Changes in water diffusion due to Wallerian degeneration in peripheral nerve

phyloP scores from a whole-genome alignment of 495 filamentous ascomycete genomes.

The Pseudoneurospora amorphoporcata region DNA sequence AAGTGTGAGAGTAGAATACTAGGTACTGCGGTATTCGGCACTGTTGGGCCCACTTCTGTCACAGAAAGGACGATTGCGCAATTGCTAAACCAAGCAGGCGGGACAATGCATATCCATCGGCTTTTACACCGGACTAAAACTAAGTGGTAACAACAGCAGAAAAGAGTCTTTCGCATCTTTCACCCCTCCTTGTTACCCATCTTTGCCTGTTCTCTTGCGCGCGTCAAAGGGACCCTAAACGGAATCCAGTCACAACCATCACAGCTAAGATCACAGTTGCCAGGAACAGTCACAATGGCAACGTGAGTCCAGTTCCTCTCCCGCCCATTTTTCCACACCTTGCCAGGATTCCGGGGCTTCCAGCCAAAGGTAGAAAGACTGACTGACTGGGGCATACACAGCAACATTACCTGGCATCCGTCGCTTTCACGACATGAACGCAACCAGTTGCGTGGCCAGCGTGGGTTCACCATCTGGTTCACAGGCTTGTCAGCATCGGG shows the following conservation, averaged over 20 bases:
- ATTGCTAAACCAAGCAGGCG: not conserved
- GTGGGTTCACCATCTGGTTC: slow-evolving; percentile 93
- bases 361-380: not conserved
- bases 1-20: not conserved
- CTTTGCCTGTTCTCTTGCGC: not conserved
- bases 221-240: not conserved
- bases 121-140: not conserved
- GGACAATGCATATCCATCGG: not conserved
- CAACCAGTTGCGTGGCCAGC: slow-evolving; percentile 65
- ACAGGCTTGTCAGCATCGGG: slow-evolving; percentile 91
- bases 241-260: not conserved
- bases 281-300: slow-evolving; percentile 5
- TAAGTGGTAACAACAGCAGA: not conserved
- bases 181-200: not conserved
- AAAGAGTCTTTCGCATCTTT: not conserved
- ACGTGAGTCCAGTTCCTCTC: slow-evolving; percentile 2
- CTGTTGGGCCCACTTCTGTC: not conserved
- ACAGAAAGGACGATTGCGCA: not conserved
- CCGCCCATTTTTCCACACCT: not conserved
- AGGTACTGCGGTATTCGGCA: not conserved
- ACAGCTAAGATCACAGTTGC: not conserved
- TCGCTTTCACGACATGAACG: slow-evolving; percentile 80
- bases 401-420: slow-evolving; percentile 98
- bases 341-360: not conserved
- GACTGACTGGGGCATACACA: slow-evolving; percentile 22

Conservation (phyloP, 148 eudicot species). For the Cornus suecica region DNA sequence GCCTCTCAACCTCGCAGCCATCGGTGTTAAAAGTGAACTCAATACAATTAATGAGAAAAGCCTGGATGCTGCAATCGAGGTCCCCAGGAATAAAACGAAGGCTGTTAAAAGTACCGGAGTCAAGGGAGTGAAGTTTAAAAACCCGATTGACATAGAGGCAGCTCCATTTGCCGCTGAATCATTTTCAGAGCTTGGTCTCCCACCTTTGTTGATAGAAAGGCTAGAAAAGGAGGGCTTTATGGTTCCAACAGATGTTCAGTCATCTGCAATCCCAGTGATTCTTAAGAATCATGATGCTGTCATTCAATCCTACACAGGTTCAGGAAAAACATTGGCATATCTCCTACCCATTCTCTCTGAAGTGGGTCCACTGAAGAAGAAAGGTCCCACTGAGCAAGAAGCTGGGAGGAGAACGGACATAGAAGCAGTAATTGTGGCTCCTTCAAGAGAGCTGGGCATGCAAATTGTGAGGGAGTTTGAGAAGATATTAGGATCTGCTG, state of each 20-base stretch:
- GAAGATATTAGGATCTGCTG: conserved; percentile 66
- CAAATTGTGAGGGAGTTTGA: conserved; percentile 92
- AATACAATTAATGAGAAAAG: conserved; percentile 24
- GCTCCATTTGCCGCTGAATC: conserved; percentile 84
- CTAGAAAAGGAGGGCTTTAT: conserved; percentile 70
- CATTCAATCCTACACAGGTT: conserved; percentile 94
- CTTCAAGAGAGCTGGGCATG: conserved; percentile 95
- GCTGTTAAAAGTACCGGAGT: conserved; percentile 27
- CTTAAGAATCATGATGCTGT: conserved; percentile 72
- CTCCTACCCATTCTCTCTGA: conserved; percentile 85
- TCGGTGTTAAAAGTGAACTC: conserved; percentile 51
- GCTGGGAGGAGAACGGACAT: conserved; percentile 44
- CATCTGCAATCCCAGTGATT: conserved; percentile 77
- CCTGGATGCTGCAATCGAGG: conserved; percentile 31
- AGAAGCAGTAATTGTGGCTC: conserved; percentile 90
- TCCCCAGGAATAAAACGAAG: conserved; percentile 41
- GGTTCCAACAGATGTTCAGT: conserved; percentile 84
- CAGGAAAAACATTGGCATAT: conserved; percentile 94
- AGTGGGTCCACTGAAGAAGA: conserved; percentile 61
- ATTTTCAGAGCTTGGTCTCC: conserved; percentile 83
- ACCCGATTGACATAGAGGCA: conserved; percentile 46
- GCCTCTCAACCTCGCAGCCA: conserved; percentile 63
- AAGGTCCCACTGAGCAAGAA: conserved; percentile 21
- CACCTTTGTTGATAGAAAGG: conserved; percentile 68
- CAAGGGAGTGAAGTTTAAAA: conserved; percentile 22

The authors report NMR measurements of the changes in water diffusion brought about by in vivo Wallerian degeneration due to either crush- or tie-injuries in the sciatic nerve of the frog. Using a pulsed-gradient spin-echo sequence with a diffusion measurement time of 28 ms, the degree of diffusion coefficient anisotropy {D(longitudinal)/D(transverse)} 4 weeks after injury in both crush- and tie-injured nerves (2.3 ± 0.4 and 1.7 ± 0.1, respectively) is significantly less than in normal frog sciatic nerve (3.9 ± 0.4). The decrease of anisotropy in the degenerated nerves is due to both a decrease in longitudinal diffusion and an increase in transverse diffusion. The changes in diffusion coefficients are compared with the degree of axonal and myelin breakdown observed in light and electron micrographs of the nerves.